Feeds

Hackers turn Cisco phones into remote bugging devices

Confidential communications tapped by default

The smart choice: opportunity from uncertainty

Internet phones sold by Cisco Systems ship with a weakness that allows them to be turned into remote bugging devices that intercept confidential communications in a fashion similar to so many Hollywood spy movies, SC Magazine reported.

The publication quoted consultants from Australia-based HackLabs, who said customers had lost $20,000 a day from exploits, which also included attacks that forced the devices to make calls to premium phone numbers. The consultants said the underlying weaknesses were present in the default settings and could be fixed only by making changes to the phones' configuration settings.

“The book says to shut off web services,” HackLabs' Peter Wesley was quoted as saying, referring to the manual that shipped with the phones. “Who's going to read all that.”

SC Magazine said that a Cisco spokesman advised users to “apply the relevant recommendations in manuals to secure their systems. There was no explanation why phones are by default open to the attacks described in the article. A more sensible policy might be to ship the phones with the features disabled and allow customers who have a specific need for them to turn them on.

The magazine didn't name the specific make of phone, which is also susceptible to denial of service attacks. The article is here. ®

Mobile application security vulnerability report

More from The Register

next story
Yorkshire cops fail to grasp principle behind BT Fon Wi-Fi network
'Prevent people that are passing by to hook up to your network', pleads plod
Auntie remains MYSTIFIED by that weekend BBC iPlayer and website outage
Still doing 'forensics' on the caching layer – Beeb digi wonk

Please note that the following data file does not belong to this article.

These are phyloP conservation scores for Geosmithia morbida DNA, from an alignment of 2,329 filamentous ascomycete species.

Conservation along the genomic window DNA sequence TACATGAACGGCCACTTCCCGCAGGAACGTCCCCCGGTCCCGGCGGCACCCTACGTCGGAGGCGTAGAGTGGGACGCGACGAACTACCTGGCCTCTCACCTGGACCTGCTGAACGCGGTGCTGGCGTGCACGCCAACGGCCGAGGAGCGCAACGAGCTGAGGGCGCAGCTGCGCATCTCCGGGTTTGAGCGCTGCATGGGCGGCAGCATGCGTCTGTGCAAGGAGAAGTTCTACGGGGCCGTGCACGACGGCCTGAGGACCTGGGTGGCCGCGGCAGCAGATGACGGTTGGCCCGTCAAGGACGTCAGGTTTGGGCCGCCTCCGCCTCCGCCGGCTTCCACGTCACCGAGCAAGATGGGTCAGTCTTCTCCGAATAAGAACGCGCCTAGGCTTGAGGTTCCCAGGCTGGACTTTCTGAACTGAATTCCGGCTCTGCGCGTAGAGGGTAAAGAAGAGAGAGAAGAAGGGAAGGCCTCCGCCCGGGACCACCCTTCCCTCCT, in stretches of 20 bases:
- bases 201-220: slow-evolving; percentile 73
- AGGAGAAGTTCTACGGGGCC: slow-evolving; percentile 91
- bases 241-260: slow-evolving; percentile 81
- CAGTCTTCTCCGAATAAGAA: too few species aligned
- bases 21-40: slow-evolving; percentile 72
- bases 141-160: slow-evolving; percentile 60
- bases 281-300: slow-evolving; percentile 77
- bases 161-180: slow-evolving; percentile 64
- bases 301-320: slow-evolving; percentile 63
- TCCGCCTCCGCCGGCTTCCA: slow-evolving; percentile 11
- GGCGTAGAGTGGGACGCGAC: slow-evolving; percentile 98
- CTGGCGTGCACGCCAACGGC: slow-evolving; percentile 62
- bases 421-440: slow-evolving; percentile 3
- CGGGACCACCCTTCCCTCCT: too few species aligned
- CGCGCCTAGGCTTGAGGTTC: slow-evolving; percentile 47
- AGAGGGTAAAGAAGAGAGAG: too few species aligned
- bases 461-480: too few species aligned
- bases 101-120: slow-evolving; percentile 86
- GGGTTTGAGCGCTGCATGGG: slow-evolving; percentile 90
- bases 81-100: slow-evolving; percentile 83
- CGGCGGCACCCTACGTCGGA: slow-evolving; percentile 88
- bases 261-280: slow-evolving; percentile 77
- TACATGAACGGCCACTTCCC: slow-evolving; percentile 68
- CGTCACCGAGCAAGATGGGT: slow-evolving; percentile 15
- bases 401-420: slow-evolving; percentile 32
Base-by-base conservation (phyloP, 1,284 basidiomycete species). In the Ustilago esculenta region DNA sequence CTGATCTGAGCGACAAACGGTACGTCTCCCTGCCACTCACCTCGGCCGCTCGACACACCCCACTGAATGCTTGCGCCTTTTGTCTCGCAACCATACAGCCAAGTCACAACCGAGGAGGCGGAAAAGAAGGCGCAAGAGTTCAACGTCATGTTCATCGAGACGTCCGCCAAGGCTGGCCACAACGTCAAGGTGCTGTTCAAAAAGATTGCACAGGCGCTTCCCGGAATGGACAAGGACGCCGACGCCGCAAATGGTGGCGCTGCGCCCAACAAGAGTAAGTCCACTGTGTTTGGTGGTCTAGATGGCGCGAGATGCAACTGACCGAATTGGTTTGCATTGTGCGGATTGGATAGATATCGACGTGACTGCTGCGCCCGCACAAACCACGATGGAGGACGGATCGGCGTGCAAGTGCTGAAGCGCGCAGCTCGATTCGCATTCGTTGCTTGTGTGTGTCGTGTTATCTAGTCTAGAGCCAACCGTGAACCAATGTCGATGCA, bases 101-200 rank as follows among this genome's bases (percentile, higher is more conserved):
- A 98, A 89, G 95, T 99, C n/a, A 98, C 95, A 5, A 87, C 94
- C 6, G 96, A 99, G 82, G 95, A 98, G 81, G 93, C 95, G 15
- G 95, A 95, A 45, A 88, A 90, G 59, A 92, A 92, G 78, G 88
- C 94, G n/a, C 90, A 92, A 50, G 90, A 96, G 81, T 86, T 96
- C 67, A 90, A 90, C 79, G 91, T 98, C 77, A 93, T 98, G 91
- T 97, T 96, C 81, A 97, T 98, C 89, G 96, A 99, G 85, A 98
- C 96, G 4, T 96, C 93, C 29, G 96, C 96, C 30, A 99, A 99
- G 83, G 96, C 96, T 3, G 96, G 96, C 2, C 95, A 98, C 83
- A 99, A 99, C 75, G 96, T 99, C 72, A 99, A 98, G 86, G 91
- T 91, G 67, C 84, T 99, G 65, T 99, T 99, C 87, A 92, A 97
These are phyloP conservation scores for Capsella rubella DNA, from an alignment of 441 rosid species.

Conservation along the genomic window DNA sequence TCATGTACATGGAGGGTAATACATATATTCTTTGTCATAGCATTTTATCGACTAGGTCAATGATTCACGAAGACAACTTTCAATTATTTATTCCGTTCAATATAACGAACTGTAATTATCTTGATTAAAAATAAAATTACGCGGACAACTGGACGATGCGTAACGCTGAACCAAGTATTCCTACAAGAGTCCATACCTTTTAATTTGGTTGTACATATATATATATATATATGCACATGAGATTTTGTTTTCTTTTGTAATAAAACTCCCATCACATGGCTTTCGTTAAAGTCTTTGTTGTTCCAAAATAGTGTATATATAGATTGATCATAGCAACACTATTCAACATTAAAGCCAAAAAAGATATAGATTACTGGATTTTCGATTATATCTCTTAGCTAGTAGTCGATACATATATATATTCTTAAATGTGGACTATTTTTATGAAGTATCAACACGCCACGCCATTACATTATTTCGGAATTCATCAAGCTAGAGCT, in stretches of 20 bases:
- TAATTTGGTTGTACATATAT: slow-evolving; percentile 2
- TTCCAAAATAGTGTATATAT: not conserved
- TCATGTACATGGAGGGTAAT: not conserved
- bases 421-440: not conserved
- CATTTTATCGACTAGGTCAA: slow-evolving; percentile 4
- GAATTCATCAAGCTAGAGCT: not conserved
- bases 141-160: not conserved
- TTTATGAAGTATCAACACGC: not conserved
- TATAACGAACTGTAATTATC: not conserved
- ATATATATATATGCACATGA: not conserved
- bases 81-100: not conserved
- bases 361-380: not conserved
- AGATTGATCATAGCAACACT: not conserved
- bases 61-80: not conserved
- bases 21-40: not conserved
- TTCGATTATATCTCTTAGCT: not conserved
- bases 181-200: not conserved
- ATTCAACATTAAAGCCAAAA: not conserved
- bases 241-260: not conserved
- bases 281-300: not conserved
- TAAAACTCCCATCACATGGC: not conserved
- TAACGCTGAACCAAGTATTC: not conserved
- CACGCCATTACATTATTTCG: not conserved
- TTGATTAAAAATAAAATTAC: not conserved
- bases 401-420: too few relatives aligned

Major problems beset UK ISP filth filters: But it's OK, nobody uses them
It's almost as though pr0n was actually rather popular
Microsoft unsheathes cheap Android-killer: Behold, the Lumia 530
Say it with us: I'm King of the Landfill-ill-ill-ill
All those new '5G standards'? Here's the science they rely on
Radio professor tells us how wireless will get faster in the real world
Apple orders huge MOUNTAIN of 80 MILLION 'Air' iPhone 6s
Bigger, harder trouser bulges foretold for fanbois
US freemium mobile network eyes up Europe
FreedomPop touts 'free' calls, texts and data
'Two-speed internet' storm turns FCC.gov into zero-speed website
Deadline for comments on net neutrality shake-up extended to Friday
Oh girl, you jus' didn't: Level 3 slaps Verizon in Netflix throttle blowup
Just hook us up to more 10Gbps ports, backbone biz yells in tit-for-tat spat
prev story

Whitepapers

Designing a Defense for Mobile Applications
Learn about the various considerations for defending mobile applications - from the application architecture itself to the myriad testing technologies.
How modern custom applications can spur business growth
Learn how to create, deploy and manage custom applications without consuming or expanding the need for scarce, expensive IT resources.
Reducing security risks from open source software
Follow a few strategies and your organization can gain the full benefits of open source and the cloud without compromising the security of your applications.
Boost IT visibility and business value
How building a great service catalog relieves pressure points and demonstrates the value of IT service management.
Consolidation: the foundation for IT and business transformation
In this whitepaper learn how effective consolidation of IT and business resources can enable multiple, meaningful business benefits.